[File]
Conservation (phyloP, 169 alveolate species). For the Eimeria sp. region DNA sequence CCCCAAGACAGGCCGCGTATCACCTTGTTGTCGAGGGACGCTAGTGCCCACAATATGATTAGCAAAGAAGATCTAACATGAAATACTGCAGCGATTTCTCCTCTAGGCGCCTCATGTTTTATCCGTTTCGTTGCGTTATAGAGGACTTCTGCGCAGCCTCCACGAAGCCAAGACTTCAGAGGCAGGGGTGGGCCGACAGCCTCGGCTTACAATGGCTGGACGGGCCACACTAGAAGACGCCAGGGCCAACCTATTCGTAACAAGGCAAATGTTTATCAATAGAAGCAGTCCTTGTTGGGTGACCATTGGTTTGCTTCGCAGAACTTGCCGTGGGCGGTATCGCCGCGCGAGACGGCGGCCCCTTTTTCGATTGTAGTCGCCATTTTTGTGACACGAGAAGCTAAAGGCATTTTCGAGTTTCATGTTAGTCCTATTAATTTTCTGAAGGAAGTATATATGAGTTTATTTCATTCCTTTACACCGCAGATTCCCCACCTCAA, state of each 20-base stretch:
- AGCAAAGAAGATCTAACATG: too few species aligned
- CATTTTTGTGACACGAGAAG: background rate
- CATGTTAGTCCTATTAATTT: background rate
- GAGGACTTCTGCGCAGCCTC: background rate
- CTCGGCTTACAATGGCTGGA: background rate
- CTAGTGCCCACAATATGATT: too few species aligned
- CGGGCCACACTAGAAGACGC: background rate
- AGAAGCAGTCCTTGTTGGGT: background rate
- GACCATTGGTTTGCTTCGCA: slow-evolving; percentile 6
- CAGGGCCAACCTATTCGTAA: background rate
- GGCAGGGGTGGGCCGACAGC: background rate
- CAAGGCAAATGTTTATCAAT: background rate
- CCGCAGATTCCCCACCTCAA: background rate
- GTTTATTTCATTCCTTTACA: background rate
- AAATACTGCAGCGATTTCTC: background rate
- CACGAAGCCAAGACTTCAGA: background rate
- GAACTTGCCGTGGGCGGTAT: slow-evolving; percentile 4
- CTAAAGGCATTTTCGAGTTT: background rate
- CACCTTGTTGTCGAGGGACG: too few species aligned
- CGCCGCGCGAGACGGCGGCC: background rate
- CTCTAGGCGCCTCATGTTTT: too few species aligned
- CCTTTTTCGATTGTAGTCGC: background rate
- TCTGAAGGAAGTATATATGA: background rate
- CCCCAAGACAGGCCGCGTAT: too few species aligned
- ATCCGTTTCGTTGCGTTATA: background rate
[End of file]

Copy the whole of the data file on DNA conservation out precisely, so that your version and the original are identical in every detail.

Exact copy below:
Conservation (phyloP, 169 alveolate species). For the Eimeria sp. region DNA sequence CCCCAAGACAGGCCGCGTATCACCTTGTTGTCGAGGGACGCTAGTGCCCACAATATGATTAGCAAAGAAGATCTAACATGAAATACTGCAGCGATTTCTCCTCTAGGCGCCTCATGTTTTATCCGTTTCGTTGCGTTATAGAGGACTTCTGCGCAGCCTCCACGAAGCCAAGACTTCAGAGGCAGGGGTGGGCCGACAGCCTCGGCTTACAATGGCTGGACGGGCCACACTAGAAGACGCCAGGGCCAACCTATTCGTAACAAGGCAAATGTTTATCAATAGAAGCAGTCCTTGTTGGGTGACCATTGGTTTGCTTCGCAGAACTTGCCGTGGGCGGTATCGCCGCGCGAGACGGCGGCCCCTTTTTCGATTGTAGTCGCCATTTTTGTGACACGAGAAGCTAAAGGCATTTTCGAGTTTCATGTTAGTCCTATTAATTTTCTGAAGGAAGTATATATGAGTTTATTTCATTCCTTTACACCGCAGATTCCCCACCTCAA, state of each 20-base stretch:
- AGCAAAGAAGATCTAACATG: too few species aligned
- CATTTTTGTGACACGAGAAG: background rate
- CATGTTAGTCCTATTAATTT: background rate
- GAGGACTTCTGCGCAGCCTC: background rate
- CTCGGCTTACAATGGCTGGA: background rate
- CTAGTGCCCACAATATGATT: too few species aligned
- CGGGCCACACTAGAAGACGC: background rate
- AGAAGCAGTCCTTGTTGGGT: background rate
- GACCATTGGTTTGCTTCGCA: slow-evolving; percentile 6
- CAGGGCCAACCTATTCGTAA: background rate
- GGCAGGGGTGGGCCGACAGC: background rate
- CAAGGCAAATGTTTATCAAT: background rate
- CCGCAGATTCCCCACCTCAA: background rate
- GTTTATTTCATTCCTTTACA: background rate
- AAATACTGCAGCGATTTCTC: background rate
- CACGAAGCCAAGACTTCAGA: background rate
- GAACTTGCCGTGGGCGGTAT: slow-evolving; percentile 4
- CTAAAGGCATTTTCGAGTTT: background rate
- CACCTTGTTGTCGAGGGACG: too few species aligned
- CGCCGCGCGAGACGGCGGCC: background rate
- CTCTAGGCGCCTCATGTTTT: too few species aligned
- CCTTTTTCGATTGTAGTCGC: background rate
- TCTGAAGGAAGTATATATGA: background rate
- CCCCAAGACAGGCCGCGTAT: too few species aligned
- ATCCGTTTCGTTGCGTTATA: background rate